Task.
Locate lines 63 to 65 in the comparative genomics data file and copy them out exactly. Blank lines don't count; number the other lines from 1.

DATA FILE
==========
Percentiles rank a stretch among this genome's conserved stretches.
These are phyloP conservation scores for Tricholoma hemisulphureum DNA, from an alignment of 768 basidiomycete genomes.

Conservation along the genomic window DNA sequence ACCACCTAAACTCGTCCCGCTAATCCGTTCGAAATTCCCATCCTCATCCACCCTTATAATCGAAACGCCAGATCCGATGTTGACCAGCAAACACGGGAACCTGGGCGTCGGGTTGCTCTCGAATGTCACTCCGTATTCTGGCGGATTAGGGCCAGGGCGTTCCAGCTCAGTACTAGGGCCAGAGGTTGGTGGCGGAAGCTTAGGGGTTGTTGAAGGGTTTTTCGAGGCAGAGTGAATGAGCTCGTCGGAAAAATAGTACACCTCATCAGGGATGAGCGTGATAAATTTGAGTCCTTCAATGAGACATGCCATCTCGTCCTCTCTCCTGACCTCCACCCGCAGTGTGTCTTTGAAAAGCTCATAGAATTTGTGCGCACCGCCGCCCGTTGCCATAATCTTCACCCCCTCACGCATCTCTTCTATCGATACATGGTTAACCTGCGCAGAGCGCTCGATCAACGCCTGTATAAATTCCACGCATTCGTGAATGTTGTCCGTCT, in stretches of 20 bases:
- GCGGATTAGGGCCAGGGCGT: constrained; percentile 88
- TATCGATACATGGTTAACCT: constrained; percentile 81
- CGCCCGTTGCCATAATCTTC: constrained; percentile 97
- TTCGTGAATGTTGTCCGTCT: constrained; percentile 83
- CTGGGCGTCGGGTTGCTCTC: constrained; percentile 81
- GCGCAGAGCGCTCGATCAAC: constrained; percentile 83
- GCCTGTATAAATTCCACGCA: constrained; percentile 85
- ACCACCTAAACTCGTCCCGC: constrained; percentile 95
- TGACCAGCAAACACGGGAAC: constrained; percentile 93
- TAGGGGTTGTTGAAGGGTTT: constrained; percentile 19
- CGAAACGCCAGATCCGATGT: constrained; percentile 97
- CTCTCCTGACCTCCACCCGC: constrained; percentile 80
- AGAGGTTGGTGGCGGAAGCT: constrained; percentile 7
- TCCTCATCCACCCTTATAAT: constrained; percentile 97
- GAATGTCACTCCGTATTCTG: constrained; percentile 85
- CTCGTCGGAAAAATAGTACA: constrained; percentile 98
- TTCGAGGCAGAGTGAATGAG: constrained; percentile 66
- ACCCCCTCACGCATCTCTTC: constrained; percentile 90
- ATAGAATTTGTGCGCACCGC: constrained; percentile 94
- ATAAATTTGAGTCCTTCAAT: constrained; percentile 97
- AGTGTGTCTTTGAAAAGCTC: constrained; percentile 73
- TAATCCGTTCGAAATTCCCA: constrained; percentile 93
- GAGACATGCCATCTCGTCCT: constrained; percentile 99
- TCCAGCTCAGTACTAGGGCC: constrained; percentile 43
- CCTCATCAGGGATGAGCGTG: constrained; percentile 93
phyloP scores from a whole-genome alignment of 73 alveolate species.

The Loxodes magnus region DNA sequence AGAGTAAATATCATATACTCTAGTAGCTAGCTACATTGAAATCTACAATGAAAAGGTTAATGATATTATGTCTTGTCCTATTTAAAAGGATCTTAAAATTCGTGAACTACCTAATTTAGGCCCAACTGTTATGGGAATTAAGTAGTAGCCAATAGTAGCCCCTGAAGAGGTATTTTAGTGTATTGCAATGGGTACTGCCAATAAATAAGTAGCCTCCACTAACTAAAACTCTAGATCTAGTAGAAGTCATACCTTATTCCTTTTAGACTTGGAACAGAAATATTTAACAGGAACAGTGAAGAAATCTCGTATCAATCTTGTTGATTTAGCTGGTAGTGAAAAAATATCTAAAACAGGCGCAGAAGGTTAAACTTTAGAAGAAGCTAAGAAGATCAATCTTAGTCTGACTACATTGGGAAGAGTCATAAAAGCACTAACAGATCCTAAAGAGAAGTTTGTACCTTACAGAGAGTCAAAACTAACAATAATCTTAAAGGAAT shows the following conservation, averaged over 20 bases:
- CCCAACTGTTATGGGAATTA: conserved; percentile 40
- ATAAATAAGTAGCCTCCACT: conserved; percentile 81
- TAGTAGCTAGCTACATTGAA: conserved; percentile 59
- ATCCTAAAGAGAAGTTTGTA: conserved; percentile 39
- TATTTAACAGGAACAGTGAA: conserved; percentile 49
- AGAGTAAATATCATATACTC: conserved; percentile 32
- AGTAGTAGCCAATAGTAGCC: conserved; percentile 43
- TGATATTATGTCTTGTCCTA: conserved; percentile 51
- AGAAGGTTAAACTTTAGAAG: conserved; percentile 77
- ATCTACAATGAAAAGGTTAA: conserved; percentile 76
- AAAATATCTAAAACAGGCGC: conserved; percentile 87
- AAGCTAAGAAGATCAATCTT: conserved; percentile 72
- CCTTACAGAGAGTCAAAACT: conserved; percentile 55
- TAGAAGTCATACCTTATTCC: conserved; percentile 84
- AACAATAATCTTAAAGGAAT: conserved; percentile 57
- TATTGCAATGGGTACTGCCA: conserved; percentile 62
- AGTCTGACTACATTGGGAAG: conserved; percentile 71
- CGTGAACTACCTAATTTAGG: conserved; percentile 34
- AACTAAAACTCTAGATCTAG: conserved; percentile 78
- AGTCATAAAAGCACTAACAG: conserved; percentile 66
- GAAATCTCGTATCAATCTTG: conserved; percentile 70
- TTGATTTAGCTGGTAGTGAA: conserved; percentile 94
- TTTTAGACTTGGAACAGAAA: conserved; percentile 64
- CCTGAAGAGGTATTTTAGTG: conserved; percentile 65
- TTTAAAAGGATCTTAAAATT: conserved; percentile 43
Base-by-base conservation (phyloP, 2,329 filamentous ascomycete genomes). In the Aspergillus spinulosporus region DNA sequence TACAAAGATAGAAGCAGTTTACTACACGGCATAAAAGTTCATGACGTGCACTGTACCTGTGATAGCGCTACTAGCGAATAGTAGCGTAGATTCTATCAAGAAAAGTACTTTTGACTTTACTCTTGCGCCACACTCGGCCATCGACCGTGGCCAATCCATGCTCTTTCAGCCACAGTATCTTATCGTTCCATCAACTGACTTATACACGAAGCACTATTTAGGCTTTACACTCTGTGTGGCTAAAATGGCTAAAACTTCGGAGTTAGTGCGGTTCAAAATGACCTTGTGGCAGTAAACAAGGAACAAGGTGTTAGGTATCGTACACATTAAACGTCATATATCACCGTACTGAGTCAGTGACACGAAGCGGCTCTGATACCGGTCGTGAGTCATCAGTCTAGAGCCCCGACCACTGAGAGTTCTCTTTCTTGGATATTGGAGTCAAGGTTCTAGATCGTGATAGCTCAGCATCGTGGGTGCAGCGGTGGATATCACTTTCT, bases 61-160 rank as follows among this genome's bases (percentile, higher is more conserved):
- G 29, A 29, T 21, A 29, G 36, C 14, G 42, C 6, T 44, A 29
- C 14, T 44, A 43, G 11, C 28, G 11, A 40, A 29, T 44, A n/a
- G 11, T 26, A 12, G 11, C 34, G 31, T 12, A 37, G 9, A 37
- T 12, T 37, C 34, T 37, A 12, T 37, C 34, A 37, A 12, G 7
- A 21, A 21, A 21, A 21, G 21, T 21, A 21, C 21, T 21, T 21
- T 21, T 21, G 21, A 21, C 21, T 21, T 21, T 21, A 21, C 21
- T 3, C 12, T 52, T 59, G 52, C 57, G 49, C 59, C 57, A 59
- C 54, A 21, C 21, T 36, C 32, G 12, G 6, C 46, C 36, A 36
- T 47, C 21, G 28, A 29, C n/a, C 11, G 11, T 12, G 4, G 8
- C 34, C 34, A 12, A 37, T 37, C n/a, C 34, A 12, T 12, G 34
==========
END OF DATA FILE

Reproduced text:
- T 3, C 12, T 52, T 59, G 52, C 57, G 49, C 59, C 57, A 59
- C 54, A 21, C 21, T 36, C 32, G 12, G 6, C 46, C 36, A 36
- T 47, C 21, G 28, A 29, C n/a, C 11, G 11, T 12, G 4, G 8